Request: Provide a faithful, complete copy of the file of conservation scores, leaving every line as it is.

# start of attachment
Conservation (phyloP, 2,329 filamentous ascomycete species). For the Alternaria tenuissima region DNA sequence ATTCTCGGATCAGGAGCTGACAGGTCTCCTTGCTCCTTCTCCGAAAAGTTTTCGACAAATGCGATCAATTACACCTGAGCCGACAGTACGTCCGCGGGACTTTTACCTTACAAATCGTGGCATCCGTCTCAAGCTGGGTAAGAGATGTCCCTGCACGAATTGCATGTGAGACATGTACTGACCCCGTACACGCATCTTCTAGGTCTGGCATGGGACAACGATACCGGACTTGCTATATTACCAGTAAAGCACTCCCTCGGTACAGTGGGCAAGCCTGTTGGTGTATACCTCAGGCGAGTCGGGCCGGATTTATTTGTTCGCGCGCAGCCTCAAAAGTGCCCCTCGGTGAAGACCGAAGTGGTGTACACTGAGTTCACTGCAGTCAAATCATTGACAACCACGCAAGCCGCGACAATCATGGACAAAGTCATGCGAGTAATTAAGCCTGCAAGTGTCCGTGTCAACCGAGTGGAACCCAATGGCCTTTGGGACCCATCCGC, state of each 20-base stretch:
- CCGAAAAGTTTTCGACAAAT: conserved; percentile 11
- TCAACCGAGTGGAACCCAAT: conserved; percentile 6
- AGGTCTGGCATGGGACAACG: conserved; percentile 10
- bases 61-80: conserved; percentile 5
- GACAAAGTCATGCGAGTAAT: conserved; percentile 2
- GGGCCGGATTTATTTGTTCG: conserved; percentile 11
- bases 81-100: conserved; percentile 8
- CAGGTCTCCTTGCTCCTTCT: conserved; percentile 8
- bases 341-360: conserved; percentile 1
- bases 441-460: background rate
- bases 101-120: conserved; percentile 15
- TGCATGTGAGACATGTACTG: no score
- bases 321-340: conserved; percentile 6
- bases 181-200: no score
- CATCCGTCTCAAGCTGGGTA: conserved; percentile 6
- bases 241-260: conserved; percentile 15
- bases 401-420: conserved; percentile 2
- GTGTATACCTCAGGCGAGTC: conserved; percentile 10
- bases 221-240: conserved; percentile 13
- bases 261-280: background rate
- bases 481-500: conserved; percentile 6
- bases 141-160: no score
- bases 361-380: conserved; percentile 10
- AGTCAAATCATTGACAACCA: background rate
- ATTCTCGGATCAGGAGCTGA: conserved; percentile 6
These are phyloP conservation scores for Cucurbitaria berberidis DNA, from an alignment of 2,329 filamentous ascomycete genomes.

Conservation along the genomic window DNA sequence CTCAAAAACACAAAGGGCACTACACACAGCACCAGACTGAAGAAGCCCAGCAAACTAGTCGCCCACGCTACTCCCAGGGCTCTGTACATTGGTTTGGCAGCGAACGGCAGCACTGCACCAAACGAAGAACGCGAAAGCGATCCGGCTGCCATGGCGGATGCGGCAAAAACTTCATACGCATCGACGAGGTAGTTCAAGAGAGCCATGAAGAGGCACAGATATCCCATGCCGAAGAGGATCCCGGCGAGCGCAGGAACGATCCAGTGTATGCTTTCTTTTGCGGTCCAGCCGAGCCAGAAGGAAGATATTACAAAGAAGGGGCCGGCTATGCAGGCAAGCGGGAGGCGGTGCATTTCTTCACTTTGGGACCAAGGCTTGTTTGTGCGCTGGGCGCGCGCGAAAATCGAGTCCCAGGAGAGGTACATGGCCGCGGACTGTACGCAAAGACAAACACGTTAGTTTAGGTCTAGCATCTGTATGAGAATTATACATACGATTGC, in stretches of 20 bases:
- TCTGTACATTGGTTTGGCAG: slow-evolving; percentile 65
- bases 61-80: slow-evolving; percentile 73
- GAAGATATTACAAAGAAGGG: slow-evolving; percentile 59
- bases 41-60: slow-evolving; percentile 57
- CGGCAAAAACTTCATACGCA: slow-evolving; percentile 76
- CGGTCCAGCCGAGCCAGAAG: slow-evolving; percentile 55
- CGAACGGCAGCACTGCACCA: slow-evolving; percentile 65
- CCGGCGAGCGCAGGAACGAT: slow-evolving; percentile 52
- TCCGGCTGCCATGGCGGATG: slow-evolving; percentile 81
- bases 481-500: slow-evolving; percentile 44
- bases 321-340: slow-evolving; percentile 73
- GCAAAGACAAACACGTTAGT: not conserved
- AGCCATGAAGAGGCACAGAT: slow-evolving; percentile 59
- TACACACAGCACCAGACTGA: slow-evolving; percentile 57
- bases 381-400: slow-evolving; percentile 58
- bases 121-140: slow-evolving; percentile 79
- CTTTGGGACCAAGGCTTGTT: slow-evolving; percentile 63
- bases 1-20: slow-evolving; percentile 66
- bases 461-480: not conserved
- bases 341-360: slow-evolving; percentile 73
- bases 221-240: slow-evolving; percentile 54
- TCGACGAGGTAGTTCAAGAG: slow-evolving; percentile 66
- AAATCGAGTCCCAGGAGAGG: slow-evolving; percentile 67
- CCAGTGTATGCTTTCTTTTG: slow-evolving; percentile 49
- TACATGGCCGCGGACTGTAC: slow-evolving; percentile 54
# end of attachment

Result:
Conservation (phyloP, 2,329 filamentous ascomycete species). For the Alternaria tenuissima region DNA sequence ATTCTCGGATCAGGAGCTGACAGGTCTCCTTGCTCCTTCTCCGAAAAGTTTTCGACAAATGCGATCAATTACACCTGAGCCGACAGTACGTCCGCGGGACTTTTACCTTACAAATCGTGGCATCCGTCTCAAGCTGGGTAAGAGATGTCCCTGCACGAATTGCATGTGAGACATGTACTGACCCCGTACACGCATCTTCTAGGTCTGGCATGGGACAACGATACCGGACTTGCTATATTACCAGTAAAGCACTCCCTCGGTACAGTGGGCAAGCCTGTTGGTGTATACCTCAGGCGAGTCGGGCCGGATTTATTTGTTCGCGCGCAGCCTCAAAAGTGCCCCTCGGTGAAGACCGAAGTGGTGTACACTGAGTTCACTGCAGTCAAATCATTGACAACCACGCAAGCCGCGACAATCATGGACAAAGTCATGCGAGTAATTAAGCCTGCAAGTGTCCGTGTCAACCGAGTGGAACCCAATGGCCTTTGGGACCCATCCGC, state of each 20-base stretch:
- CCGAAAAGTTTTCGACAAAT: conserved; percentile 11
- TCAACCGAGTGGAACCCAAT: conserved; percentile 6
- AGGTCTGGCATGGGACAACG: conserved; percentile 10
- bases 61-80: conserved; percentile 5
- GACAAAGTCATGCGAGTAAT: conserved; percentile 2
- GGGCCGGATTTATTTGTTCG: conserved; percentile 11
- bases 81-100: conserved; percentile 8
- CAGGTCTCCTTGCTCCTTCT: conserved; percentile 8
- bases 341-360: conserved; percentile 1
- bases 441-460: background rate
- bases 101-120: conserved; percentile 15
- TGCATGTGAGACATGTACTG: no score
- bases 321-340: conserved; percentile 6
- bases 181-200: no score
- CATCCGTCTCAAGCTGGGTA: conserved; percentile 6
- bases 241-260: conserved; percentile 15
- bases 401-420: conserved; percentile 2
- GTGTATACCTCAGGCGAGTC: conserved; percentile 10
- bases 221-240: conserved; percentile 13
- bases 261-280: background rate
- bases 481-500: conserved; percentile 6
- bases 141-160: no score
- bases 361-380: conserved; percentile 10
- AGTCAAATCATTGACAACCA: background rate
- ATTCTCGGATCAGGAGCTGA: conserved; percentile 6
These are phyloP conservation scores for Cucurbitaria berberidis DNA, from an alignment of 2,329 filamentous ascomycete genomes.

Conservation along the genomic window DNA sequence CTCAAAAACACAAAGGGCACTACACACAGCACCAGACTGAAGAAGCCCAGCAAACTAGTCGCCCACGCTACTCCCAGGGCTCTGTACATTGGTTTGGCAGCGAACGGCAGCACTGCACCAAACGAAGAACGCGAAAGCGATCCGGCTGCCATGGCGGATGCGGCAAAAACTTCATACGCATCGACGAGGTAGTTCAAGAGAGCCATGAAGAGGCACAGATATCCCATGCCGAAGAGGATCCCGGCGAGCGCAGGAACGATCCAGTGTATGCTTTCTTTTGCGGTCCAGCCGAGCCAGAAGGAAGATATTACAAAGAAGGGGCCGGCTATGCAGGCAAGCGGGAGGCGGTGCATTTCTTCACTTTGGGACCAAGGCTTGTTTGTGCGCTGGGCGCGCGCGAAAATCGAGTCCCAGGAGAGGTACATGGCCGCGGACTGTACGCAAAGACAAACACGTTAGTTTAGGTCTAGCATCTGTATGAGAATTATACATACGATTGC, in stretches of 20 bases:
- TCTGTACATTGGTTTGGCAG: slow-evolving; percentile 65
- bases 61-80: slow-evolving; percentile 73
- GAAGATATTACAAAGAAGGG: slow-evolving; percentile 59
- bases 41-60: slow-evolving; percentile 57
- CGGCAAAAACTTCATACGCA: slow-evolving; percentile 76
- CGGTCCAGCCGAGCCAGAAG: slow-evolving; percentile 55
- CGAACGGCAGCACTGCACCA: slow-evolving; percentile 65
- CCGGCGAGCGCAGGAACGAT: slow-evolving; percentile 52
- TCCGGCTGCCATGGCGGATG: slow-evolving; percentile 81
- bases 481-500: slow-evolving; percentile 44
- bases 321-340: slow-evolving; percentile 73
- GCAAAGACAAACACGTTAGT: not conserved
- AGCCATGAAGAGGCACAGAT: slow-evolving; percentile 59
- TACACACAGCACCAGACTGA: slow-evolving; percentile 57
- bases 381-400: slow-evolving; percentile 58
- bases 121-140: slow-evolving; percentile 79
- CTTTGGGACCAAGGCTTGTT: slow-evolving; percentile 63
- bases 1-20: slow-evolving; percentile 66
- bases 461-480: not conserved
- bases 341-360: slow-evolving; percentile 73
- bases 221-240: slow-evolving; percentile 54
- TCGACGAGGTAGTTCAAGAG: slow-evolving; percentile 66
- AAATCGAGTCCCAGGAGAGG: slow-evolving; percentile 67
- CCAGTGTATGCTTTCTTTTG: slow-evolving; percentile 49
- TACATGGCCGCGGACTGTAC: slow-evolving; percentile 54